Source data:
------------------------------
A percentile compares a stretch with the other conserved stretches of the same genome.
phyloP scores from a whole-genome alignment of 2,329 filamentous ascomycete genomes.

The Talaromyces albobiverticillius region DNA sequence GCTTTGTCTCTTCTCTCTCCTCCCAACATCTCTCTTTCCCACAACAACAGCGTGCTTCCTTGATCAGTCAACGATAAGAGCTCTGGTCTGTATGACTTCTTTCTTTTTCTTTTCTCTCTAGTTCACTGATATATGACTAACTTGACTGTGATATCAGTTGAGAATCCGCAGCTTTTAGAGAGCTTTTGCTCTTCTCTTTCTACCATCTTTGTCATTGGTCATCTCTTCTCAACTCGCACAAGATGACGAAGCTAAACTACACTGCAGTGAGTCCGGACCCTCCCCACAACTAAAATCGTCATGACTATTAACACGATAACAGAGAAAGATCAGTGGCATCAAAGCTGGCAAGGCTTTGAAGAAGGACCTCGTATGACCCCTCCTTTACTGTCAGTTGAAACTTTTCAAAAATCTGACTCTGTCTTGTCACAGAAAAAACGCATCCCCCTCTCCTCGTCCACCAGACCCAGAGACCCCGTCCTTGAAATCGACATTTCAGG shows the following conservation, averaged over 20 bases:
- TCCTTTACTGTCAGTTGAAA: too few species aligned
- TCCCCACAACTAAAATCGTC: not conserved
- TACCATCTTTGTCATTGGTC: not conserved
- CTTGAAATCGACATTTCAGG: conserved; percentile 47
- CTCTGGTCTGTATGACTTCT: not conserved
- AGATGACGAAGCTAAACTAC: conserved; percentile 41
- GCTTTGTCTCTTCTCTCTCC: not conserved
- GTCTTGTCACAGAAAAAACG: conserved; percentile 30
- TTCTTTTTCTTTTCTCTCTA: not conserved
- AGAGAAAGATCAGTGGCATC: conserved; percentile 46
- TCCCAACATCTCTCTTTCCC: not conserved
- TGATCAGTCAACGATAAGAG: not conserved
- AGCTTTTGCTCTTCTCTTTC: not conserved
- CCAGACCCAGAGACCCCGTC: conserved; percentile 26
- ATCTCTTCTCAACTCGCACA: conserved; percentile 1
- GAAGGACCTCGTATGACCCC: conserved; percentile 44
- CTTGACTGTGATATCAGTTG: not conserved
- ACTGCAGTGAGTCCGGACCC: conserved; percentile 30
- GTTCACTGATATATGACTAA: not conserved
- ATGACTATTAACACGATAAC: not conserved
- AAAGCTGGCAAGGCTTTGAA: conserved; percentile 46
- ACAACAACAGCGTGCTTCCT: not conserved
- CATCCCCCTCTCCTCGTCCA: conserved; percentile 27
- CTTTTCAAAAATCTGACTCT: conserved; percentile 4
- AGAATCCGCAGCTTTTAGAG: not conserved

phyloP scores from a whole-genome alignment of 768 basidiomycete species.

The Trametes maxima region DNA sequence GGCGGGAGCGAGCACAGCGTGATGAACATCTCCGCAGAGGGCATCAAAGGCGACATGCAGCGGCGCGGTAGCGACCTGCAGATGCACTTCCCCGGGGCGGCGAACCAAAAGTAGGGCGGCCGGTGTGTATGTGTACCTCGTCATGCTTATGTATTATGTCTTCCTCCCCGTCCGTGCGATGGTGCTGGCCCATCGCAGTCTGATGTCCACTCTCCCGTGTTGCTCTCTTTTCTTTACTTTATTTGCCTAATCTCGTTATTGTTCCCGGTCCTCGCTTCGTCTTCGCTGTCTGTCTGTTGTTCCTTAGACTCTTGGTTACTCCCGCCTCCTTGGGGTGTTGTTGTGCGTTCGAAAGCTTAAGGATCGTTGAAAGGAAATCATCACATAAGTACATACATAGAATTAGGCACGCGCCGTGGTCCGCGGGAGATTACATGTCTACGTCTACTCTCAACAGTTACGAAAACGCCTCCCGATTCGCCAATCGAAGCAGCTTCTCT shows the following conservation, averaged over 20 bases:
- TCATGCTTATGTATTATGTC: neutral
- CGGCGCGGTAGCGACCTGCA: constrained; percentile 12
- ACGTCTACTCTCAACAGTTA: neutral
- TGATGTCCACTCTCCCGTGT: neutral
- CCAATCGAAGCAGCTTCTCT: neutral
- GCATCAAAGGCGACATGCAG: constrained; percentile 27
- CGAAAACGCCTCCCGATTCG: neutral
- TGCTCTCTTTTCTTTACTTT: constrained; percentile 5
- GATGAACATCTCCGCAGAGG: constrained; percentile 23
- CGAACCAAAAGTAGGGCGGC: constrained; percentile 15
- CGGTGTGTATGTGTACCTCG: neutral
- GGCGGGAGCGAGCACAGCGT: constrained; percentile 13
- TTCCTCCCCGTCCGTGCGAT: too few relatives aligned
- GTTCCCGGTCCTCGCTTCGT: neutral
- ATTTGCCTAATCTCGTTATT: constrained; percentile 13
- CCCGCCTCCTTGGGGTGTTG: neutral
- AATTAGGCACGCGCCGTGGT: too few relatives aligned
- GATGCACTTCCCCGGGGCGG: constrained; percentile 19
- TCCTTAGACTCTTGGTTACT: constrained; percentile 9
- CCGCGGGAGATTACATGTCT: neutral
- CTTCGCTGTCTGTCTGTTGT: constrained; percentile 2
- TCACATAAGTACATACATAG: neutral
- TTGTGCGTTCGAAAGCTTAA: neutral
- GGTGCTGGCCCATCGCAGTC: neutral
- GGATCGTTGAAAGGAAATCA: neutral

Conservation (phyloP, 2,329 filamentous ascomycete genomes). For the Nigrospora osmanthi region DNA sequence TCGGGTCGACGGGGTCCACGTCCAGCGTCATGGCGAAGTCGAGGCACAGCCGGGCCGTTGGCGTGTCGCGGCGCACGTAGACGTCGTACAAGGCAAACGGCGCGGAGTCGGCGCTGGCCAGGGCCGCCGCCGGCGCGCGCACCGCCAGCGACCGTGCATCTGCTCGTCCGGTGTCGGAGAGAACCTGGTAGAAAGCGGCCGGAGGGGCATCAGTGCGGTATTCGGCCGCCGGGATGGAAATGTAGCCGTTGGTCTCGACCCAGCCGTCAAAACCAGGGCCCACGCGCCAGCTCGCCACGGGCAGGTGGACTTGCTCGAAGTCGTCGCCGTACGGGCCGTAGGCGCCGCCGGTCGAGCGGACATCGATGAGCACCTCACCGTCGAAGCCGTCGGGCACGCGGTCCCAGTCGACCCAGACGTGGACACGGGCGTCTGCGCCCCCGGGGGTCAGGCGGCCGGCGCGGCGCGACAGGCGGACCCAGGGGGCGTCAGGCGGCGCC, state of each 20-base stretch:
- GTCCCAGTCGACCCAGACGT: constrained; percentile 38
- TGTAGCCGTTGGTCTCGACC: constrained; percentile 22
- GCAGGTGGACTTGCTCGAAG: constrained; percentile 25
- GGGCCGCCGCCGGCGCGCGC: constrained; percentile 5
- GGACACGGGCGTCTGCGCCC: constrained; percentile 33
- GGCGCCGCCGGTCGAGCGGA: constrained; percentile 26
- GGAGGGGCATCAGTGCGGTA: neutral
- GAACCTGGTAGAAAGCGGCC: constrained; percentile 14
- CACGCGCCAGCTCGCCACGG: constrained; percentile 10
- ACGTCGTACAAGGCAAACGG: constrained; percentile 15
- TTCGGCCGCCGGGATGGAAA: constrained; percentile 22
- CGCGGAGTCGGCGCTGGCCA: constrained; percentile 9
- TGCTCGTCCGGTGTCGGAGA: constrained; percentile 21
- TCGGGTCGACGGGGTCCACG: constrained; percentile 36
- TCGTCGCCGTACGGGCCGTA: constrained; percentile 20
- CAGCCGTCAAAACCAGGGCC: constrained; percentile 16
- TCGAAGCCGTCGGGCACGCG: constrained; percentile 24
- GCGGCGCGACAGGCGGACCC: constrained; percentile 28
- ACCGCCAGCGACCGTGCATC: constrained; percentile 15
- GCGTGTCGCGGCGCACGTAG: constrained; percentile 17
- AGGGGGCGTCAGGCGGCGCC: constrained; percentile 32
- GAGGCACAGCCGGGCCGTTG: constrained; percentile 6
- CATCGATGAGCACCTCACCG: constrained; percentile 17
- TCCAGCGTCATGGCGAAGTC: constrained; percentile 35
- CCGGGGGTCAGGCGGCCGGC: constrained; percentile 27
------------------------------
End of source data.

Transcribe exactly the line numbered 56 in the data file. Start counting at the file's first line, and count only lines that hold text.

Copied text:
Conservation (phyloP, 2,329 filamentous ascomycete genomes). For the Nigrospora osmanthi region DNA sequence TCGGGTCGACGGGGTCCACGTCCAGCGTCATGGCGAAGTCGAGGCACAGCCGGGCCGTTGGCGTGTCGCGGCGCACGTAGACGTCGTACAAGGCAAACGGCGCGGAGTCGGCGCTGGCCAGGGCCGCCGCCGGCGCGCGCACCGCCAGCGACCGTGCATCTGCTCGTCCGGTGTCGGAGAGAACCTGGTAGAAAGCGGCCGGAGGGGCATCAGTGCGGTATTCGGCCGCCGGGATGGAAATGTAGCCGTTGGTCTCGACCCAGCCGTCAAAACCAGGGCCCACGCGCCAGCTCGCCACGGGCAGGTGGACTTGCTCGAAGTCGTCGCCGTACGGGCCGTAGGCGCCGCCGGTCGAGCGGACATCGATGAGCACCTCACCGTCGAAGCCGTCGGGCACGCGGTCCCAGTCGACCCAGACGTGGACACGGGCGTCTGCGCCCCCGGGGGTCAGGCGGCCGGCGCGGCGCGACAGGCGGACCCAGGGGGCGTCAGGCGGCGCC, state of each 20-base stretch: